Meanwhile many non-service females that have it by virtue of abuse heaped on the vulnerable. In the overall narcissistic bend of the larger society, women are often the scapegoat. You get raped, ‘what were you wearing”… Women get paid less for the same work, when an affair takes place the other woman is the “homewrecker”, when a woman is equally assertive as a male she is considered a bitch while men are considered normal for the same actions and attitudes.

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      • This is all so true. Even male veterans aren’t getting the help they need. Yes, the Vietnam war did help to bring the problem out in the open, but all too often, these returning soldiers weren’t equipped to cope with life anymore and found everyone had abandoned the upon their return. This probably worsened their PTSD. But at least it opened the door. You are right, women are still blamed for things happening to them (rape–why did you dress that way) or abuse (she must have asked for it). We still have a long, long way to go.

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        • I know that in my state more vets kill themselves than were killed in the war, something is very wrong with that picture. PTSD is not understood well enough. I think too that poly trauma, PTSD combined with the traumatic brain injuries of blasts or head injuries is more common from multiple deployments and more difficult to treat. I have the combination of a TBI and PTSD. The MRI’s show enough injury that my current MDs now believe me and treat me with respect I never had when I was just a psych patient. Despite the respect that when I say I have a headache they believe me, I’m still not getting any kind of treatment for it.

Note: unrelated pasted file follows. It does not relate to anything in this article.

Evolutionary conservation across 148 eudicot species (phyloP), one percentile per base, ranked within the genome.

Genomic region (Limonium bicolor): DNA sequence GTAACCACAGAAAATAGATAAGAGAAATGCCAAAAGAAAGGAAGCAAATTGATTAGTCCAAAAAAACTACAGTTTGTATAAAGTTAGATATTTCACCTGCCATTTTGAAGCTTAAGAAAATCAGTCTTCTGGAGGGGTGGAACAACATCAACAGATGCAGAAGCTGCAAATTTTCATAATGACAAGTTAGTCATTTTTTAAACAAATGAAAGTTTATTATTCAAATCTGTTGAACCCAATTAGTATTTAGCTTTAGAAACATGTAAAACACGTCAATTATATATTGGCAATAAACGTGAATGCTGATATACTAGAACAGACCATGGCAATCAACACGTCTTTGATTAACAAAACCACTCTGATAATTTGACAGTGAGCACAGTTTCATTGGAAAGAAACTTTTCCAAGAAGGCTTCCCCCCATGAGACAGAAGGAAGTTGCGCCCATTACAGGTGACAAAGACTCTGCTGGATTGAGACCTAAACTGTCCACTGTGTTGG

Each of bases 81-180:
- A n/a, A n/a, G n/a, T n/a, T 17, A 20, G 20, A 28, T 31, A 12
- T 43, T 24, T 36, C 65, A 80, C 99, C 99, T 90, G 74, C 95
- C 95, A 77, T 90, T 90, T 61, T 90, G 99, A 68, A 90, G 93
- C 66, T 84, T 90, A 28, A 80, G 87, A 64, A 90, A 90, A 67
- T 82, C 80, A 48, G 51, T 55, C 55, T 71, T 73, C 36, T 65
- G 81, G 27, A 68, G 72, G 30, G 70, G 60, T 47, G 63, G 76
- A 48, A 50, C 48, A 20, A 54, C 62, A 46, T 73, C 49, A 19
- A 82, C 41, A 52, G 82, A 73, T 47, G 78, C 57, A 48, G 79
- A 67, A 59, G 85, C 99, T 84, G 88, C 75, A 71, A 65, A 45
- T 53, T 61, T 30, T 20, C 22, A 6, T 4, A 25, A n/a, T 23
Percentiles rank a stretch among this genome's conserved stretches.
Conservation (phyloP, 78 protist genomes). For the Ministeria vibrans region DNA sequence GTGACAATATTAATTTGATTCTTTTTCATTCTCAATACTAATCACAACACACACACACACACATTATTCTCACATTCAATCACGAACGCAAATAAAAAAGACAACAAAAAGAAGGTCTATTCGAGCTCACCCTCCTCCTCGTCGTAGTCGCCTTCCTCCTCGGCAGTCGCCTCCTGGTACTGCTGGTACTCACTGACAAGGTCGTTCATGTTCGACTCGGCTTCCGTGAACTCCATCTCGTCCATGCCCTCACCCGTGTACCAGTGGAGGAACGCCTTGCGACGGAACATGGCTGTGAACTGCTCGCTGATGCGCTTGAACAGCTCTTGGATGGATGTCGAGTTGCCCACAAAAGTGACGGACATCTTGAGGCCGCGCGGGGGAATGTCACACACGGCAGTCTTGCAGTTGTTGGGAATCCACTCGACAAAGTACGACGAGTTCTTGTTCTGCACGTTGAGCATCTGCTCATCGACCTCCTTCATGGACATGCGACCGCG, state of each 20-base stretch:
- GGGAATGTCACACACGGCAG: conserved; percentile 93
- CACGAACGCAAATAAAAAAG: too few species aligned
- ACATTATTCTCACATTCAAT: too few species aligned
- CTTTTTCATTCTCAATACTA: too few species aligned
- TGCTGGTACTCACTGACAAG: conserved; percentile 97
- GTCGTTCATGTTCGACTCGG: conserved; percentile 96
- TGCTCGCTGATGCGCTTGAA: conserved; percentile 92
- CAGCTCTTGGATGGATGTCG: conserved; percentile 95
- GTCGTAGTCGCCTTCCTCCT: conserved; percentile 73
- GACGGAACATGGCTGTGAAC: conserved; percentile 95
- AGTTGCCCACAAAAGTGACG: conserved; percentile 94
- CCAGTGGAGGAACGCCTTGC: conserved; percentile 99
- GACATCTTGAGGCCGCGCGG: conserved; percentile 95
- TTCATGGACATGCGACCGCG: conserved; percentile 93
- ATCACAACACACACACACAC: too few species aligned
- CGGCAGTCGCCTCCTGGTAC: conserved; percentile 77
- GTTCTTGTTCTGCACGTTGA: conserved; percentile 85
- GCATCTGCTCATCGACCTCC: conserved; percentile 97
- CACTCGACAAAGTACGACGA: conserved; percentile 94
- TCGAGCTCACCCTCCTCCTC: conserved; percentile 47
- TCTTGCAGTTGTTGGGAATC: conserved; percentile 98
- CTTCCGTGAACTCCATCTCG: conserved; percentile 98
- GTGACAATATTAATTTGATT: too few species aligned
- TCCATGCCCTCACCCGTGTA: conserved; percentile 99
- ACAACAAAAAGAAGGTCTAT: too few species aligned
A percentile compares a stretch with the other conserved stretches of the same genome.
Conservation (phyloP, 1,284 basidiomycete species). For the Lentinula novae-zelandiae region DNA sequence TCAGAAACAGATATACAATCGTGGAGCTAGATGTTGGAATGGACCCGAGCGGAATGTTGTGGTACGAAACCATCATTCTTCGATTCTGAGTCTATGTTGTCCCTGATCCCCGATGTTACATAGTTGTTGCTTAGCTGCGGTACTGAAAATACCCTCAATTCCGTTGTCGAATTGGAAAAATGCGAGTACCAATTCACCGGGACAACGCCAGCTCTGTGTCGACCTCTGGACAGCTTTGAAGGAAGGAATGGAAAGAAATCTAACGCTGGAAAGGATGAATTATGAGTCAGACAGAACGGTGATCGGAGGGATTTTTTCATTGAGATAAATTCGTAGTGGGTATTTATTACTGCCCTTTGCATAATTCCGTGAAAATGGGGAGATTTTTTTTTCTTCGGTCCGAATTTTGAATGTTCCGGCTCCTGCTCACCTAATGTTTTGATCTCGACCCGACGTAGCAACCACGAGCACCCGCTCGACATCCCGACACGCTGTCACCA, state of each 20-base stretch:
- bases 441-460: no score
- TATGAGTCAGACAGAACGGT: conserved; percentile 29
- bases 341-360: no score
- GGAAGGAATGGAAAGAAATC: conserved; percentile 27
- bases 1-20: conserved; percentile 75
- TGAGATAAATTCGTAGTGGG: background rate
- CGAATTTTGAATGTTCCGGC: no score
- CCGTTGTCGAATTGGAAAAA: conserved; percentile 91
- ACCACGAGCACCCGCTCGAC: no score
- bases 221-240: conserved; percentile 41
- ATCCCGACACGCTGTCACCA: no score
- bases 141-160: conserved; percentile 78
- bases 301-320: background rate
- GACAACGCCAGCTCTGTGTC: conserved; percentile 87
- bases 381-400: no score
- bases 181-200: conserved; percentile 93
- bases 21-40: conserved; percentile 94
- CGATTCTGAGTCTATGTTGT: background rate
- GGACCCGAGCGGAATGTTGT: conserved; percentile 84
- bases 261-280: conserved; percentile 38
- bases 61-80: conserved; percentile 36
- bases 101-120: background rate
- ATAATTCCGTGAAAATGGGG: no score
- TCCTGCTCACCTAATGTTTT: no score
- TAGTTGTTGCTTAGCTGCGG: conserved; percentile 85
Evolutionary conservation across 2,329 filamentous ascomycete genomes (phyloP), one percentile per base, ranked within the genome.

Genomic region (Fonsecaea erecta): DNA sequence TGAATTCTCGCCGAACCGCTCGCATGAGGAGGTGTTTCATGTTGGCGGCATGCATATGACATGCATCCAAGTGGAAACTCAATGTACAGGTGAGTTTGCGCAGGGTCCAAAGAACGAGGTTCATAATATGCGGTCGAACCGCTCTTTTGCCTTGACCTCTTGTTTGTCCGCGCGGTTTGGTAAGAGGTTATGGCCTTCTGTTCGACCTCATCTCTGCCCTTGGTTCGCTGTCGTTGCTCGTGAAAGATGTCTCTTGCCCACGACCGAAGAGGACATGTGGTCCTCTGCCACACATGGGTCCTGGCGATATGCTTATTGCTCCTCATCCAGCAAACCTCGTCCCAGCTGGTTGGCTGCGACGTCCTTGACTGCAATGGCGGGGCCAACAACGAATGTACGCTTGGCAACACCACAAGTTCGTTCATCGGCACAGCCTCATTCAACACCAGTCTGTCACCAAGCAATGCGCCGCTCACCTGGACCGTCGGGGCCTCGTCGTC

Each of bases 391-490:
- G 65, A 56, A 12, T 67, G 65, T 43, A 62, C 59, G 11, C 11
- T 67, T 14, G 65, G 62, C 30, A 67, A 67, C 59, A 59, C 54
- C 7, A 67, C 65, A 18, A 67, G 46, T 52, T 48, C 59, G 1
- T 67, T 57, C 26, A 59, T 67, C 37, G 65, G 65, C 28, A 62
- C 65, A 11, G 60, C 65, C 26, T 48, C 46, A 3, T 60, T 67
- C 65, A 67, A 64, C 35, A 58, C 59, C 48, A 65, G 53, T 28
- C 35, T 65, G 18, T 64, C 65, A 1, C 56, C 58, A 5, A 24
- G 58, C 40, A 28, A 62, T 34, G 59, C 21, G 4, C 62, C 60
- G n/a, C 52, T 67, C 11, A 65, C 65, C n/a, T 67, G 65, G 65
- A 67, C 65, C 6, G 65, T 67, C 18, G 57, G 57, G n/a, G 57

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  4. Linda thanks so much for these replies and information. I was pretty certain of what I was told. Let me share a bit about my recovery.

    I had a lot going for me, but that was a very long time ago. I had some horrible, wicked abuse throughout my life. I entered therapy at age 25 because I had difficulty performing at my job. By 32, I was disabled.

    Anyway, I continued on with therapy, never really stopped going, went weekly and had to change therapists as I moved, but otherwise I pretty much stayed with who I was seeing and later realized that I learned something different and valuable from each one. By age 43, I was with the therapist whom I would ‘get better’ with.

    That therapist was highly skilled. That’s the difference. Borderlines really need that highly skilled AND dedicated therapist. It was pretty amazing that that happened because I had pretty minimal insurance coverage. The therapist wasn’t in it for the money and would always go beyond the call of duty. Thats one way of knowing you’ve got somebody good.

    I got better finally at age 47. I realize now that just prior to ‘my getting better’ I started recalling all kinds of neat stories from my past. I started sharing memories from High School with my therapist, good memories, things from my past which I never really did before. They were points of interest. I had been always pretty much speaking in the present until then, so the ability to recall ones past must have something to do with it.

    The other thing that is important is that this therapist taught me logic, to think logically and to be able to apply it. I had suffered so much psychological abuse that I needed to re-learn that, if I even ever knew it.

    What motivated me to keep going for all of those years? Well, hope for one. You’ve got to have hope. But more than that, the amount of emotional pain I was always in kept me going to my appointments because I would always feel better after the appointment and then eventually it began to have a cumulative effect. I didn’t only feel better but life began improving as well.

    Yes, it took too long. Yes, it was definitely worth it!